Our aim was to finish the next installment on the potential medical activities of the saiddhAntika-s but it did not happen (ArambhashUra indeed). Some thoughts of from a long past time settled upon us like the deluding mada of surA, pushing away the thoughts of the complicated operations required in the connection of the Brazilian collaborators. We wondered how emperor yayAti might have felt on the last days in svarga. Then we wondered if their might be some one like a mAdhavI somewhere to send us back to svarga after our headlong plunge from the heady heights of dyaus. Our reverie was broken by a call from ST. In saMdhya bhASha we expressed the following: “He passed by the diamond shop with not a single kArShApaNa in his pocket. All he could do was to see the diamonds”. ST replied: “He did not even see the diamonds in the shop. It was merely his delirium in the dehydration of the desert”. Then there was a resonance between us – we both drifted to the long past days. Having mounted my “ashva” with ST we went to the little complex of houses where kR^ishamukha and ghanodara lived and parked it there. We then climbed up the hill overlooking the vidyApITha, which bore the shrine of chaNDikA. We first stopped at the shrine of the awful vinAyaka of orange form and meditated upon his mantra. Then we moved upwards and reached the shrine of chaNDikA and meditated upon the vidyA of the great goddess. Having exited via the southern door we moved upwards past the li~Nga to kapAlakShetra. The nakShatra of the day was about to be taken to the realm of pUShaN, when we reached the circlet of stones. The rays of the sinking orb diffracted off ST’s karNAbharaNa casting rainbows all around us. I began narrating the tale of the climb and the fall of vidruma and kaniShTha shUdra to her. ST in turn began telling me of a book by Octavio Paz – The Monkey Grammarian (Yes we visited Octavio Paz again). After that we descended on the other side of the giri and visited a little shack where we sated our thirst with ikShu-kIlAla served in dirty glasses.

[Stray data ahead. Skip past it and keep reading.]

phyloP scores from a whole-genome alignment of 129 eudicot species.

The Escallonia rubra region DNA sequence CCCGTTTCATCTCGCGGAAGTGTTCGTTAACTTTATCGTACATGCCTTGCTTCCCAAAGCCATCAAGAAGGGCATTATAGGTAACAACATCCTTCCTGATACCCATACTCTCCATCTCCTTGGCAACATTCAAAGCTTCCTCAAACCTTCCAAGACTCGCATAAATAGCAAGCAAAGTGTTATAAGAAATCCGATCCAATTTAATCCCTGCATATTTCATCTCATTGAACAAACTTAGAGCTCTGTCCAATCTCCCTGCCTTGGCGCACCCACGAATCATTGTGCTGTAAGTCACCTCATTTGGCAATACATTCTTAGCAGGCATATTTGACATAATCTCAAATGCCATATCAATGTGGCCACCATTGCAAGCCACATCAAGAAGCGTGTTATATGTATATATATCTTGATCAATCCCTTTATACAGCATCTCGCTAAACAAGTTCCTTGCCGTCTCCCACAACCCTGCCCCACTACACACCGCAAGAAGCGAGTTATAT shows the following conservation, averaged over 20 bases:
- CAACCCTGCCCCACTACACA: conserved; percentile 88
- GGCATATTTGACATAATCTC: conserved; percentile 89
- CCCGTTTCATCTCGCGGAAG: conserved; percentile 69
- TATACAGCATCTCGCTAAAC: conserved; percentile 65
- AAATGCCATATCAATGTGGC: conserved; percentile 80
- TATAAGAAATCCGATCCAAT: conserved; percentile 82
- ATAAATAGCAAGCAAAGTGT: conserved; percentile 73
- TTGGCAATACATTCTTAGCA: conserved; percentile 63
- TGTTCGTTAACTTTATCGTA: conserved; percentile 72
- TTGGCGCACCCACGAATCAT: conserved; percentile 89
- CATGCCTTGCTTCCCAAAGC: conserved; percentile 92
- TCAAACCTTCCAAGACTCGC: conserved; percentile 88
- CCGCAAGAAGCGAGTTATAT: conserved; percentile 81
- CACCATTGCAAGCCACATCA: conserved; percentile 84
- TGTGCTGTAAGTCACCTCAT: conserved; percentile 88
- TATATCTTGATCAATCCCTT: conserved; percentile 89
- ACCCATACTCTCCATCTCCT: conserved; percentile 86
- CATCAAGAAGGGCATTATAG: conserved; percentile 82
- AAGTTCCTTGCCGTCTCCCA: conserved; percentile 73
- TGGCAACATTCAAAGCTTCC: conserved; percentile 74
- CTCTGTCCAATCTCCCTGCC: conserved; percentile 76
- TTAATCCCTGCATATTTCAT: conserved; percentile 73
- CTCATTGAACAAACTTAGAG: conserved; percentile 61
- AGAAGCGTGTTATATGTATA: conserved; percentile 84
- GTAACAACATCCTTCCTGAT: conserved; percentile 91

As we lingered in the kIlAla-shAla ST asked me this profound question: Why do so many Eurasiatic gods have horns? That mystery figure on the Indus seals, Marduk, Teshub, nejameSha, Ashu-garuDa, Cernunnos, Enlil, indra in the RV(?). The same question had come to me in the following experience: With the pUrvaja we had gone to see our clansman who was the makhin. He led us to the archaeological museum of his institution. There we saw an extraordinary pot from the Chalcolithic of Gujarat which contained an image of this horned Indus deity. The horns remained in my head. I discussed this with a friend again several years later. We must “study” this pan-Eurasian phenomenon in iconography I remarked to ST.